26 MATHURIN MÉHEUT Lamballe 1882-1958 Paris Peacocks: Notes de Céramique Watercolour, pen and brown and black ink with brown and grey wash, with framing lines in brown ink and grey wash. Signed with the artist’s monogram MM in brown ink at the lower right. Inscribed Mlle / JULIETTE / THIERRY / RENNES in black ink at the top, and NOTES / DE / CÉRAMIQUE in brown ink at the bottom. Further inscribed by the artist En Souvenir des Vacances . MM . in pencil on the verso. 328 x 237 mm. (12 7/8 x 9 3/8 in.) [image] 343 x 252 mm. (13 1/2 x 9 7/8 in.) [sheet] EXHIBITED: Lamballe, Musée Mathurin Méheut and Pont-l’Abbé, Musée Bigouden, Mathurin Méheut: brodeur d’images, 2016 [ex-catalogue]. A Breton painter and illustrator, Mathurin Méheut studied at the Ecole des Beaux-Arts in Rennes. He completed his studies at the Ecole des Arts Décoratifs in Paris with the designer and decorator Eugène Grasset, while at the same time contributing to the magazine Art et Décoration. In 1904 he provided illustrations for Fantôme de Terre-Neuve by Léon Berthaut, the first of several books he worked on throughout his career. In 1906 he began exhibiting regularly at the Salon des Artistes Français. Although Méheut settled in Paris, he returned frequently to Brittany, working at Douarnenez, Paimpol, Quimper, Roscoff and elsewhere in the region. Between 1910 and 1912 he worked at the marine biology station in Roscoff, resulting in the publication of a book, Etude de la mer, flore et faune de la Manche et de l’Océan, and the exhibition of some 450 of his drawings at the Musée des Arts Décoratifs in Paris in 1913. The artist also travelled extensively outside France; visiting Turkey, Crete, Egypt and Syria, as well as New York, Hawaii and Japan. Throughout his travels, Méheut was interested in recording the appearance of the peoples, sites, animals and plants of the places he visited. After serving in the army during the First World War, Méheut returned to working in Brittany. In 1921 a second exhibition of his work at the Musée des Arts Décoratifs included scenes of military life, as well as views of Brittany and Japan. A member of the Académie de la Marine, Méheut achieved considerable success and was appointed official painter to the Marine Department in 1921. In 1924 he began to decorate commercial passenger ships and ocean liners, and in the same year painted murals for the Villa Miramar on the Côte d’Azur for the banker Albert Kahn. An exhibition of his work was held at the Galerie Charpentier in Paris in 1928, and two years later the artist spent three months in America, where he painted a mural decoration on the theme of the discovery of the New World for the Heinz residence in Pittsburgh. In 1934 he participated in the decoration of the luxurious French ocean liner, the SS Normandie. Apart from his work as a decorative mural painter and illustrator, Meheut was active as a tapestry designer, stained glass painter and, not least, a ceramic painter; working at the Sèvres manufactury and for Villeroy and Boch. Later in his career he completed a series of celebrated illustrations for Florian Le Rioy’s book Vieux métiers bretons. The largest collection of the artist’s oeuvre is today in the Musée Mathurin Méheut in Lamballe, established with works donated by the painter’s daughter Maryvonne. The present sheet may have been intended as a design for a book cover, although it possibly never have come to fruition. The pair of peacocks at the upper part of the composition derives from the form of a peacock comb designed by the jewelry designer René Lalique in c.1897-1898. The ‘Juliette Thierry’ mentioned in this drawing may perhaps be identified with the artist who, in 1901, won a first prize and an honourable mention in the cours de jeunes filles section of the Ecole regionale des Beaux-Arts in Rennes. Two years later, in the Courrier de Rennes newspaper of 20 June 1903, it was noted that ‘Mlle. Juliette Thierry, dessinateur, élève de notre école’ had won an honorable mention in the 13th annual nationwide concours de composition decorative, organized under the auspices of the Société d’Encouragement à l’Art et à l’Industrie.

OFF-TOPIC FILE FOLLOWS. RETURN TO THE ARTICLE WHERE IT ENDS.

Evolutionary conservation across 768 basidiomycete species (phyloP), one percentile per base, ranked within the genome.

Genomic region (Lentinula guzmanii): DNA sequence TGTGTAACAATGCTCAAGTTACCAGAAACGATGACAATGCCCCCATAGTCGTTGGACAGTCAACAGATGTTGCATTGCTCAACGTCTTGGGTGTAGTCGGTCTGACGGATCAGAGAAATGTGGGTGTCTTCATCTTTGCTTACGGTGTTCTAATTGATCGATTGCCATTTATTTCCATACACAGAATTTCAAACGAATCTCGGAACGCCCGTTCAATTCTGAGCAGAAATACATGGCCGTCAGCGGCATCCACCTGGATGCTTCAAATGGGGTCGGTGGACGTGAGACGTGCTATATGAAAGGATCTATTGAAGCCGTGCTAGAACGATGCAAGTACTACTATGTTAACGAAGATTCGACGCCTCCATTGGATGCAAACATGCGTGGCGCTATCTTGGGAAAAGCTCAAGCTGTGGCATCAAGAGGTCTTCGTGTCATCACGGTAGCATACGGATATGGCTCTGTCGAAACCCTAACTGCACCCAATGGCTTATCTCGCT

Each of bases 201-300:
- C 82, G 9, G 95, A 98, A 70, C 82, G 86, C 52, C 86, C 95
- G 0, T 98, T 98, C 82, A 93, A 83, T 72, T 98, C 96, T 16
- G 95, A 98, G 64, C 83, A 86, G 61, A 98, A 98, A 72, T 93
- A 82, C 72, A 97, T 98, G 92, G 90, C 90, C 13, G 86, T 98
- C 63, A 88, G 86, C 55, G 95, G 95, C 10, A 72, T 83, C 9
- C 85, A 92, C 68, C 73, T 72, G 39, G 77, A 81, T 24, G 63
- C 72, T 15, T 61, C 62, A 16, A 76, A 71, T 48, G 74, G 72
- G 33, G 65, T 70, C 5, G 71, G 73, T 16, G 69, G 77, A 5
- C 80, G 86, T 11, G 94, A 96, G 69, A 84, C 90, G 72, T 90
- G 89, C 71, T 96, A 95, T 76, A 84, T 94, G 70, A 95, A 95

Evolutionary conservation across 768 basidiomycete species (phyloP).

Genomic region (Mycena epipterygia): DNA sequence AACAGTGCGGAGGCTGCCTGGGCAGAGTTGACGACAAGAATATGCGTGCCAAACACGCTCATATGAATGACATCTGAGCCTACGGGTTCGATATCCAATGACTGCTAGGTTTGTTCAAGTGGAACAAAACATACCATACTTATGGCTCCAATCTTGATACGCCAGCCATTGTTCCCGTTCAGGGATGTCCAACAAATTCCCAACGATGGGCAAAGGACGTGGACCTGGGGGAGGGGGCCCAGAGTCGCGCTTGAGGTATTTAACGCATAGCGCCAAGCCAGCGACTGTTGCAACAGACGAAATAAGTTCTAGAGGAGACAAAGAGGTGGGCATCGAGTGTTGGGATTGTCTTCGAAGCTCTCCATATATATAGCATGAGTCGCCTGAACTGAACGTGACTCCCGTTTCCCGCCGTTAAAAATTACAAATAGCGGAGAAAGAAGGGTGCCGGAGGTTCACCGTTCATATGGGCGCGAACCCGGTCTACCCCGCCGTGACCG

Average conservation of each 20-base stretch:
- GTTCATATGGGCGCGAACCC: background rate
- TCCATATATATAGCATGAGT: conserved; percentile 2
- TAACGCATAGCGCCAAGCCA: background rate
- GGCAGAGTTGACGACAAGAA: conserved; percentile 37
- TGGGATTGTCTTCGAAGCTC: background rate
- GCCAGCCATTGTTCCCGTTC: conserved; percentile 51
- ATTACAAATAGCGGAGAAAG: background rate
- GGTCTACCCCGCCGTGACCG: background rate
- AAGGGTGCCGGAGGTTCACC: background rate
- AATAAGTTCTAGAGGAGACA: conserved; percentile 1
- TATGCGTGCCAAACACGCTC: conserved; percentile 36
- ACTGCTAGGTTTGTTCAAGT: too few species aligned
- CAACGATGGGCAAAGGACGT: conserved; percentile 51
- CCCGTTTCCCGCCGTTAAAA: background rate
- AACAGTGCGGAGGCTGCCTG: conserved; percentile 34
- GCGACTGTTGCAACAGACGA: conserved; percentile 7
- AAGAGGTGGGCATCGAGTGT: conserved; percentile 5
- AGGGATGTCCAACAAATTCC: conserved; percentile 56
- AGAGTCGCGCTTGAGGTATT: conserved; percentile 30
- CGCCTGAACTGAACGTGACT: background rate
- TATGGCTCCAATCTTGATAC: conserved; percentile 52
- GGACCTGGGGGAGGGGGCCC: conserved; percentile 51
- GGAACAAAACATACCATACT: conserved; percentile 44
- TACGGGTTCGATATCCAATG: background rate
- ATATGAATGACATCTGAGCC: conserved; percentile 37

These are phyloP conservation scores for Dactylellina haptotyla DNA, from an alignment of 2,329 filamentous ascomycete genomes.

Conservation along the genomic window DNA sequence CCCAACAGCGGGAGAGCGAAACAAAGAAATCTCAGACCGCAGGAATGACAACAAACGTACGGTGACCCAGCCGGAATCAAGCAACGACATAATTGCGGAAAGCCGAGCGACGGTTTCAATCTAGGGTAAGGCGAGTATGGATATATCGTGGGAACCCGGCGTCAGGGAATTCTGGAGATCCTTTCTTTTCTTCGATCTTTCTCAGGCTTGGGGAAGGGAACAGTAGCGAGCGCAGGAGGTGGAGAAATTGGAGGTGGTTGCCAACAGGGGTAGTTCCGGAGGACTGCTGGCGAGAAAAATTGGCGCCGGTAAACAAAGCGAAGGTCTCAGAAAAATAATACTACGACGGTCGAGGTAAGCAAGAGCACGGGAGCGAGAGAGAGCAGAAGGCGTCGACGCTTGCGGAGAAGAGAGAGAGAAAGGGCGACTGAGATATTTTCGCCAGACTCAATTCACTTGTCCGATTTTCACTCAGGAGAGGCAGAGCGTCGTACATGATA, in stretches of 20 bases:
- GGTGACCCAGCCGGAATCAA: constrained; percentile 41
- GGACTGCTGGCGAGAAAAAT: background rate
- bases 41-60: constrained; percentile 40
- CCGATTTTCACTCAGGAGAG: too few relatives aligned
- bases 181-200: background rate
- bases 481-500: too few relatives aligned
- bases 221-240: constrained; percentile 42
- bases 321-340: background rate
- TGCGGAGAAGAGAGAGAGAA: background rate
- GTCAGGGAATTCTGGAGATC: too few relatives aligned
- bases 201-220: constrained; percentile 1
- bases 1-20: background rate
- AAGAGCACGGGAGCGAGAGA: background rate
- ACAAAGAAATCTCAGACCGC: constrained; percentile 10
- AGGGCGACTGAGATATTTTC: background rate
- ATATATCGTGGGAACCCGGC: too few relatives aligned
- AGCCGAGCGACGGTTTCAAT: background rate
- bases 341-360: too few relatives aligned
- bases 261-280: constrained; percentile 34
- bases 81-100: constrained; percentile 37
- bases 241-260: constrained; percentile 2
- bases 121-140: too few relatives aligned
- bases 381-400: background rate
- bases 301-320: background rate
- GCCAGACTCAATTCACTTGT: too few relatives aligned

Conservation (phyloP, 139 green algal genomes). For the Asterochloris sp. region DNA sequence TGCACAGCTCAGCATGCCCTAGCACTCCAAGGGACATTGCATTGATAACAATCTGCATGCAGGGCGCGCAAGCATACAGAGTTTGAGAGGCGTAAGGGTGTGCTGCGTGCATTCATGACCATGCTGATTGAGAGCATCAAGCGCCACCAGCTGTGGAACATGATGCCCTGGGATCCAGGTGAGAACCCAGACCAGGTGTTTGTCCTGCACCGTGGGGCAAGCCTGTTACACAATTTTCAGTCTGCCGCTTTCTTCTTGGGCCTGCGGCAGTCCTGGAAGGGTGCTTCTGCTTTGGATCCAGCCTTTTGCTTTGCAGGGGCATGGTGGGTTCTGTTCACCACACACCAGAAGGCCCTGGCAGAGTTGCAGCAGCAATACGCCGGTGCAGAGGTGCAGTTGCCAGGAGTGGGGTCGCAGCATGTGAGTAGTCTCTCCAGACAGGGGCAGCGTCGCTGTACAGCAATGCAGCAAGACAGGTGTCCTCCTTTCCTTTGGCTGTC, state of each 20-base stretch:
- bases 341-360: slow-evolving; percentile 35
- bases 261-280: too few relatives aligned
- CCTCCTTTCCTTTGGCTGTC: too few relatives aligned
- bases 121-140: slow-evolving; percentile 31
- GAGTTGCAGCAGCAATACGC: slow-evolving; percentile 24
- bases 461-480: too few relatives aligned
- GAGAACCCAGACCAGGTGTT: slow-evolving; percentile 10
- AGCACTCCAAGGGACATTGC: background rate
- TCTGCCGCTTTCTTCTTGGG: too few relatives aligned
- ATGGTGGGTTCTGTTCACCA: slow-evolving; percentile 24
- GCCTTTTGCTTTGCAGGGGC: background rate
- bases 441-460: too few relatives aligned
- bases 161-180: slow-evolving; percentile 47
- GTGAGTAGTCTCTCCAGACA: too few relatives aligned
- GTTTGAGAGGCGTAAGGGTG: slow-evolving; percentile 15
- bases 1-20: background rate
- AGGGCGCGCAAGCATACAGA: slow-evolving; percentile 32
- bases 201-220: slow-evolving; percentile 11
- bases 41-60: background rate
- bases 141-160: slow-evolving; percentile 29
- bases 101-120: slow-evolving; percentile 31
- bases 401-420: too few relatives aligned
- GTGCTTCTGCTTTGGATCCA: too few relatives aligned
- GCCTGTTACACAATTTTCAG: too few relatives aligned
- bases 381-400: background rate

27 HENRI DELUERMOZ Paris 1876-1943 Paris Studies of a Sea Eagle Brush and black ink and brown wash, with touches of white heightening, on reddish-brown prepared paper. Signed with a monogram and dated .hD.1906 in black ink at the lower right. Inscribed with colour notes brun rougeâtre / autour du bec et / des yeux (jaune), and duveter soigneussement la tête / trop mou in black ink. 273 x 398 mm. (10 3/4 x 15 5/8 in.) A painter, illustrator and engraver, Henri Deluermoz was a pupil of Alfred Roll and Gustave Moreau. He spent the early years of his career sketching in the Jardin des Plantes and the Jardin d’Acclimation in Paris, and became one of the finest animal painters of his day, with a particular penchant for depictions of wild beasts. He also painted Provençal landscapes, equestrian and bullfight scenes, and produced designs for tapestries, mural decorations, and book illustrations. (Among the books he illustrated were editions of Rudyard Kipling’s Jungle Book, Henri de Montherlant’s Les Bestiaires, and Louis Pergaud’s Histoires de bêtes.) In 1905 he settled in Orange in Provence, where he was engaged on a large-scale decorative mural project, and began a series of travels around the Midi. Deluermoz did not send any paintings to the Salon de la Société Nationale des Beaux-Arts until 1909, when he was already in his thirties, although subsequently he exhibited there regularly, while also showing at commercial galleries in Paris between 1913 and 1927. At the Salon of 1911, a large painting of a stampede of wild animals before a flood elicited much praise from critics, with Arsène Alexandre writing, ‘But what knowledge of animality in this great painting! What truth in the observation of movement!’1. Another critic wrote of the same painting, ‘Each creature is represented in its own character, and in motion true to life, and one takes pleasure in studying in turn the elephant and the buffalo in their heavy flight, the panther bounding along, the deer leaping lightly forward – all this evolved in the mind of a Kipling of the brush.’2 An exhibition of Deluermoz’s work at the Galerie Reitlinger in 1913 led to the purchase by the State of a large drawing of a bullfight. Another show of his animal drawings was held at the Galerie Le Goupy in Paris in 1926, while a larger and more comprehensive exhibition of paintings and drawings by the artist was mounted at the Galerie Charpentier in Paris in 1939. Executed in 1906, this large drawing is a relatively youthful work by Henri Deluermoz. Like the following sheet of studies, it was probably drawn at the Jardin Zoologique in Marseille, which was opened in 1856 and housed nearly 2,000 birds representing some 1,250 different species. The artist’s careful study of the sea eagle is evident in his notes on the sheet: ‘reddish brown’, ‘around beak and the eyes (yellow)’, ‘carefully fluffing the head’ and ‘very soft’. The sea eagle is a collective name for the large birds of prey in the genus Haliaeetus. While the particular type of sea eagle depicted here is difficult to firmly identify, it is most likely to be the White-tailed Eagle (Haliaeetus albicilla), found across a very wide range throughout temperate Eurasia, from Greenland to Japan.